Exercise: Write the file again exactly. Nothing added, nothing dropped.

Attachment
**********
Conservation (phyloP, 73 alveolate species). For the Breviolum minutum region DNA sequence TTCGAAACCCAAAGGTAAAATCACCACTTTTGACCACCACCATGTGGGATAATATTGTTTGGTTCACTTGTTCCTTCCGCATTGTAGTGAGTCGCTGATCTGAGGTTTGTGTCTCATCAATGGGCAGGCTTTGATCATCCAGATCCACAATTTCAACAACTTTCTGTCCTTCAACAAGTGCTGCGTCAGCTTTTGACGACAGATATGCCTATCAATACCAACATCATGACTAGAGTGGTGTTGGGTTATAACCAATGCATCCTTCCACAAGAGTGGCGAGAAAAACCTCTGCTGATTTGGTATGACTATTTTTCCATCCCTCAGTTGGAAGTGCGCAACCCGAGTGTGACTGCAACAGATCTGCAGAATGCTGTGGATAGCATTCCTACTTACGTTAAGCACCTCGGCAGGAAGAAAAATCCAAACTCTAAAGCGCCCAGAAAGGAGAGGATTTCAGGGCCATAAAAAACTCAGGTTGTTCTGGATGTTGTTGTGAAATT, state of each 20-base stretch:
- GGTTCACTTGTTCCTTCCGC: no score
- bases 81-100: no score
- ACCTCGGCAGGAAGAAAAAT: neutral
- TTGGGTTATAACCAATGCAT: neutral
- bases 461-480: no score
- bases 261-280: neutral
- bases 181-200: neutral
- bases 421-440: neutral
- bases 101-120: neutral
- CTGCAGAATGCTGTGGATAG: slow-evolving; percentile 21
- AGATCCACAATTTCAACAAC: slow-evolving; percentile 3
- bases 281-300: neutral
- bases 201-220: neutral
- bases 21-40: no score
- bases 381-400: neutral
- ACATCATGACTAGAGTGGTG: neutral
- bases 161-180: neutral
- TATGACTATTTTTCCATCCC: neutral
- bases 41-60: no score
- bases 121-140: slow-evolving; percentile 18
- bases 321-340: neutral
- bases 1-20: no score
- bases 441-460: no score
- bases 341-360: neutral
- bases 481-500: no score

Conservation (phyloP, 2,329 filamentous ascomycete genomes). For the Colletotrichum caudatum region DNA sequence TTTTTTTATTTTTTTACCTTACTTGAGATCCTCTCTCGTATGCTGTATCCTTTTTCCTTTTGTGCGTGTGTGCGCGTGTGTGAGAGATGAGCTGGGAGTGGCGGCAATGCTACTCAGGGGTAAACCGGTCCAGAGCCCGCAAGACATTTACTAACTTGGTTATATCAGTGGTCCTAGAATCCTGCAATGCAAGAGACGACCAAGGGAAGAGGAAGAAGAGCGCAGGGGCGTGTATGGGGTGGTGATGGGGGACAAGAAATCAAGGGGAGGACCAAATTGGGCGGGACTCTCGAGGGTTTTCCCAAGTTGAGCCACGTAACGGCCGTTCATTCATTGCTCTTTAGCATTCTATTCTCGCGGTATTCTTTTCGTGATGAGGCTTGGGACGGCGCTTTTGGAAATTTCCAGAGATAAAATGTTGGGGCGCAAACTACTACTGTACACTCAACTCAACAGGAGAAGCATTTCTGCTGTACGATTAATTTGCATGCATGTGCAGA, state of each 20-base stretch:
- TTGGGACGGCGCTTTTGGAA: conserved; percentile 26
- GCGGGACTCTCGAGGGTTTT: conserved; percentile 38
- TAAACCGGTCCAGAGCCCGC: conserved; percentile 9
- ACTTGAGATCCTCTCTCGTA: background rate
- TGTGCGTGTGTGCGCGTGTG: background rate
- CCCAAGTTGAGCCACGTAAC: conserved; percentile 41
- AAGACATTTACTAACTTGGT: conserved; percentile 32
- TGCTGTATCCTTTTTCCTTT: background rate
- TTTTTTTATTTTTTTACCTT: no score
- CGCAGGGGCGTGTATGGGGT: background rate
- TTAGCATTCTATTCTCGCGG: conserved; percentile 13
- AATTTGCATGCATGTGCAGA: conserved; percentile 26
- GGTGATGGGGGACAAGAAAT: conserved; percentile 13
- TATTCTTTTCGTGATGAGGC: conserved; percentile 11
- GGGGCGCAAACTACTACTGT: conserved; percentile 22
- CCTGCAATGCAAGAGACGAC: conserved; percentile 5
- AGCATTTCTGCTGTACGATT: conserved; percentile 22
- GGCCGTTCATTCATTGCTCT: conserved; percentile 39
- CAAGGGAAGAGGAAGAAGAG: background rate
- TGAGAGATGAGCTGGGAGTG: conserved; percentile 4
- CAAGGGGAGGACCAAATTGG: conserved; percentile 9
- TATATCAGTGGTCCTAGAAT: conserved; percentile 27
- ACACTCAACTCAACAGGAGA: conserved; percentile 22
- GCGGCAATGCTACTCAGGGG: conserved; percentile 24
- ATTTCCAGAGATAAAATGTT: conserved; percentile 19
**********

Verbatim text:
Conservation (phyloP, 73 alveolate species). For the Breviolum minutum region DNA sequence TTCGAAACCCAAAGGTAAAATCACCACTTTTGACCACCACCATGTGGGATAATATTGTTTGGTTCACTTGTTCCTTCCGCATTGTAGTGAGTCGCTGATCTGAGGTTTGTGTCTCATCAATGGGCAGGCTTTGATCATCCAGATCCACAATTTCAACAACTTTCTGTCCTTCAACAAGTGCTGCGTCAGCTTTTGACGACAGATATGCCTATCAATACCAACATCATGACTAGAGTGGTGTTGGGTTATAACCAATGCATCCTTCCACAAGAGTGGCGAGAAAAACCTCTGCTGATTTGGTATGACTATTTTTCCATCCCTCAGTTGGAAGTGCGCAACCCGAGTGTGACTGCAACAGATCTGCAGAATGCTGTGGATAGCATTCCTACTTACGTTAAGCACCTCGGCAGGAAGAAAAATCCAAACTCTAAAGCGCCCAGAAAGGAGAGGATTTCAGGGCCATAAAAAACTCAGGTTGTTCTGGATGTTGTTGTGAAATT, state of each 20-base stretch:
- GGTTCACTTGTTCCTTCCGC: no score
- bases 81-100: no score
- ACCTCGGCAGGAAGAAAAAT: neutral
- TTGGGTTATAACCAATGCAT: neutral
- bases 461-480: no score
- bases 261-280: neutral
- bases 181-200: neutral
- bases 421-440: neutral
- bases 101-120: neutral
- CTGCAGAATGCTGTGGATAG: slow-evolving; percentile 21
- AGATCCACAATTTCAACAAC: slow-evolving; percentile 3
- bases 281-300: neutral
- bases 201-220: neutral
- bases 21-40: no score
- bases 381-400: neutral
- ACATCATGACTAGAGTGGTG: neutral
- bases 161-180: neutral
- TATGACTATTTTTCCATCCC: neutral
- bases 41-60: no score
- bases 121-140: slow-evolving; percentile 18
- bases 321-340: neutral
- bases 1-20: no score
- bases 441-460: no score
- bases 341-360: neutral
- bases 481-500: no score

Conservation (phyloP, 2,329 filamentous ascomycete genomes). For the Colletotrichum caudatum region DNA sequence TTTTTTTATTTTTTTACCTTACTTGAGATCCTCTCTCGTATGCTGTATCCTTTTTCCTTTTGTGCGTGTGTGCGCGTGTGTGAGAGATGAGCTGGGAGTGGCGGCAATGCTACTCAGGGGTAAACCGGTCCAGAGCCCGCAAGACATTTACTAACTTGGTTATATCAGTGGTCCTAGAATCCTGCAATGCAAGAGACGACCAAGGGAAGAGGAAGAAGAGCGCAGGGGCGTGTATGGGGTGGTGATGGGGGACAAGAAATCAAGGGGAGGACCAAATTGGGCGGGACTCTCGAGGGTTTTCCCAAGTTGAGCCACGTAACGGCCGTTCATTCATTGCTCTTTAGCATTCTATTCTCGCGGTATTCTTTTCGTGATGAGGCTTGGGACGGCGCTTTTGGAAATTTCCAGAGATAAAATGTTGGGGCGCAAACTACTACTGTACACTCAACTCAACAGGAGAAGCATTTCTGCTGTACGATTAATTTGCATGCATGTGCAGA, state of each 20-base stretch:
- TTGGGACGGCGCTTTTGGAA: conserved; percentile 26
- GCGGGACTCTCGAGGGTTTT: conserved; percentile 38
- TAAACCGGTCCAGAGCCCGC: conserved; percentile 9
- ACTTGAGATCCTCTCTCGTA: background rate
- TGTGCGTGTGTGCGCGTGTG: background rate
- CCCAAGTTGAGCCACGTAAC: conserved; percentile 41
- AAGACATTTACTAACTTGGT: conserved; percentile 32
- TGCTGTATCCTTTTTCCTTT: background rate
- TTTTTTTATTTTTTTACCTT: no score
- CGCAGGGGCGTGTATGGGGT: background rate
- TTAGCATTCTATTCTCGCGG: conserved; percentile 13
- AATTTGCATGCATGTGCAGA: conserved; percentile 26
- GGTGATGGGGGACAAGAAAT: conserved; percentile 13
- TATTCTTTTCGTGATGAGGC: conserved; percentile 11
- GGGGCGCAAACTACTACTGT: conserved; percentile 22
- CCTGCAATGCAAGAGACGAC: conserved; percentile 5
- AGCATTTCTGCTGTACGATT: conserved; percentile 22
- GGCCGTTCATTCATTGCTCT: conserved; percentile 39
- CAAGGGAAGAGGAAGAAGAG: background rate
- TGAGAGATGAGCTGGGAGTG: conserved; percentile 4
- CAAGGGGAGGACCAAATTGG: conserved; percentile 9
- TATATCAGTGGTCCTAGAAT: conserved; percentile 27
- ACACTCAACTCAACAGGAGA: conserved; percentile 22
- GCGGCAATGCTACTCAGGGG: conserved; percentile 24
- ATTTCCAGAGATAAAATGTT: conserved; percentile 19